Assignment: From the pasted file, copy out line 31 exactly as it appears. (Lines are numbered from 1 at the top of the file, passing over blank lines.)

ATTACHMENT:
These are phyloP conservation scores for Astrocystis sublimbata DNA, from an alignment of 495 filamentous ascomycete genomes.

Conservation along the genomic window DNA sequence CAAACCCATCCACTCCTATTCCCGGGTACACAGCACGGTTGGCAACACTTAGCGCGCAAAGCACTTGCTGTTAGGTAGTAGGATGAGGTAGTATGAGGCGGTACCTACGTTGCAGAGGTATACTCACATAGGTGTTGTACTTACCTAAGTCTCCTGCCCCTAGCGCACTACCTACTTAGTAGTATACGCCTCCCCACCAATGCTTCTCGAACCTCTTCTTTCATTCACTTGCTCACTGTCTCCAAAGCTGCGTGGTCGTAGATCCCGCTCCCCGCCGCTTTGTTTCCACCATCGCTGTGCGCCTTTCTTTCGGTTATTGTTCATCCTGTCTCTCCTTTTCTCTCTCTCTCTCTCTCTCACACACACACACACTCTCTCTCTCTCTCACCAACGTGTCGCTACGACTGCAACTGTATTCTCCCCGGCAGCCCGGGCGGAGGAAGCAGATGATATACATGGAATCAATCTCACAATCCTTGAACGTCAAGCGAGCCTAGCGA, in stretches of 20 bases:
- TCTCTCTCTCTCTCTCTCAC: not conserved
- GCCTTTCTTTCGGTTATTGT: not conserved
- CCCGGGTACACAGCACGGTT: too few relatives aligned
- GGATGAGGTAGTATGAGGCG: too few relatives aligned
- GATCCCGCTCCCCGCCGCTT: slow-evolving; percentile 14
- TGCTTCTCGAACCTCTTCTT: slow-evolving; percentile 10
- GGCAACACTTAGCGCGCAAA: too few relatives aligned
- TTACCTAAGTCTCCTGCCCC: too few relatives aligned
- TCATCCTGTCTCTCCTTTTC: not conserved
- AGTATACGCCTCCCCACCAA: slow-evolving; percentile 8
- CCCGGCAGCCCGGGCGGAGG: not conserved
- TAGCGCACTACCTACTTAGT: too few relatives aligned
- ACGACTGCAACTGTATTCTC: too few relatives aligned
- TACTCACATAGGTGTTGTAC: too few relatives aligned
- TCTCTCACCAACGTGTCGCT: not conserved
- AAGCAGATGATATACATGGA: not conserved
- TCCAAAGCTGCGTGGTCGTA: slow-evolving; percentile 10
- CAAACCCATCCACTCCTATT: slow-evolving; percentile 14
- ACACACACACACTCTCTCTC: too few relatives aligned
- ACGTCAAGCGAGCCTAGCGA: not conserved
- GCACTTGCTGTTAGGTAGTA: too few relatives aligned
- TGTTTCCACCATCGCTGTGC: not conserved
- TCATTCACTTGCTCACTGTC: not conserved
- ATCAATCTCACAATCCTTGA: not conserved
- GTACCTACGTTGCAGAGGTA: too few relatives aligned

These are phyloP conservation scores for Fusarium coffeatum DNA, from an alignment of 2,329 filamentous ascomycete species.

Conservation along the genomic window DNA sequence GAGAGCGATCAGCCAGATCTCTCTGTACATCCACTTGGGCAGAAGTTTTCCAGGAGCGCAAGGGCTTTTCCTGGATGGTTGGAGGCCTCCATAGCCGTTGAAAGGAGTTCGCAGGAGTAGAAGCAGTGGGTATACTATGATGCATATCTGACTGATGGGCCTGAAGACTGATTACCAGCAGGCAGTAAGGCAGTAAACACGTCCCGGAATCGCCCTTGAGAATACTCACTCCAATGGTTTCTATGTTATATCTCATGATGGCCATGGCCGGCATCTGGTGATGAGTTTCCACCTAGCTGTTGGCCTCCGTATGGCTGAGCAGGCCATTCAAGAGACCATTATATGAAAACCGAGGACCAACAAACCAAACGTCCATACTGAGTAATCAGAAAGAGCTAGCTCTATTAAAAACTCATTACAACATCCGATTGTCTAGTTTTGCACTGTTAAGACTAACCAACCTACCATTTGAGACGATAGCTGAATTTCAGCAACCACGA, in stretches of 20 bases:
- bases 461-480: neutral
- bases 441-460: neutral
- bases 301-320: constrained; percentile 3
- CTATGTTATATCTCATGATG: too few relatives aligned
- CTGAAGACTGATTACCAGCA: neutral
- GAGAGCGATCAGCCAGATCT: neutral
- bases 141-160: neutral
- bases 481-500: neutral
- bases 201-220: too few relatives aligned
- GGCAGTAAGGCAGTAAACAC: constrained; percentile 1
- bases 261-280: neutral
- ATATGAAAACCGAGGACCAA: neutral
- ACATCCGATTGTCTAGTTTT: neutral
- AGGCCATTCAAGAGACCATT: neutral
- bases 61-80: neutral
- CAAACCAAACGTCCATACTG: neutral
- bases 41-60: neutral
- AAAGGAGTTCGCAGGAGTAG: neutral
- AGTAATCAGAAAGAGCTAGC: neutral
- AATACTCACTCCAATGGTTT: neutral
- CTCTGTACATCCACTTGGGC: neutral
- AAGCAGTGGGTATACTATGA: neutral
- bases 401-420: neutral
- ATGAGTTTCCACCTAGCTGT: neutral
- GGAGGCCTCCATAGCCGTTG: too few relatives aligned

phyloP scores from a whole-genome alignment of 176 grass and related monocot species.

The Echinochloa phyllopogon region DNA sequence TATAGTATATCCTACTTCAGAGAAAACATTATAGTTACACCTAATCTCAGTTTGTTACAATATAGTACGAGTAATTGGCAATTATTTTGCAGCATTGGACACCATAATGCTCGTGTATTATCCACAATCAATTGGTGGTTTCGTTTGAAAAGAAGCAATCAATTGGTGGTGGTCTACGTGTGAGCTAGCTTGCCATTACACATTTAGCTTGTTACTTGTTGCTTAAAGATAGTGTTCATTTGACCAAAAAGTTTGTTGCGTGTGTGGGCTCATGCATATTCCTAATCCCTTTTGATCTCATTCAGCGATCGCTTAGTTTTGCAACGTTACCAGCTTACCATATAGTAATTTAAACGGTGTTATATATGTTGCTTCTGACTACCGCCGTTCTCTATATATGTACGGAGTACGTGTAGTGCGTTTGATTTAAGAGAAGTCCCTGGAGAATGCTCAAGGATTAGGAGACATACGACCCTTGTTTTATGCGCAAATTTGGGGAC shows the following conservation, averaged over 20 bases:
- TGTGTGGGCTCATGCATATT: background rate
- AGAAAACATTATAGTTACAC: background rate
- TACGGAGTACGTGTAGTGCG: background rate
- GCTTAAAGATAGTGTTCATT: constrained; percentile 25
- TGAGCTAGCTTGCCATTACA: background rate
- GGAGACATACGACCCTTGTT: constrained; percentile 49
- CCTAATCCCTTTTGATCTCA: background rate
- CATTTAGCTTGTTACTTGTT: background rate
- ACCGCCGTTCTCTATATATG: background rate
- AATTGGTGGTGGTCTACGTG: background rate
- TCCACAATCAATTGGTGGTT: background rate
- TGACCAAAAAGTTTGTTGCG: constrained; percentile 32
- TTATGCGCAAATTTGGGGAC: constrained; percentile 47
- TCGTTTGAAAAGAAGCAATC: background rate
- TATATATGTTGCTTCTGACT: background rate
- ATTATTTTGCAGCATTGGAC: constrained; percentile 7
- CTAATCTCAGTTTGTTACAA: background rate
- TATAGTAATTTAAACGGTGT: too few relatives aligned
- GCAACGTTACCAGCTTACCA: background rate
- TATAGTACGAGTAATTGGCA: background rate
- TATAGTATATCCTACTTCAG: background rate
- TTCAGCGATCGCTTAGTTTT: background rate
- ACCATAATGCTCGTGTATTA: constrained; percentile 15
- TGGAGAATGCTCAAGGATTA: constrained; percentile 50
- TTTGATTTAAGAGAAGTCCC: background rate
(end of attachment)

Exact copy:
- bases 441-460: neutral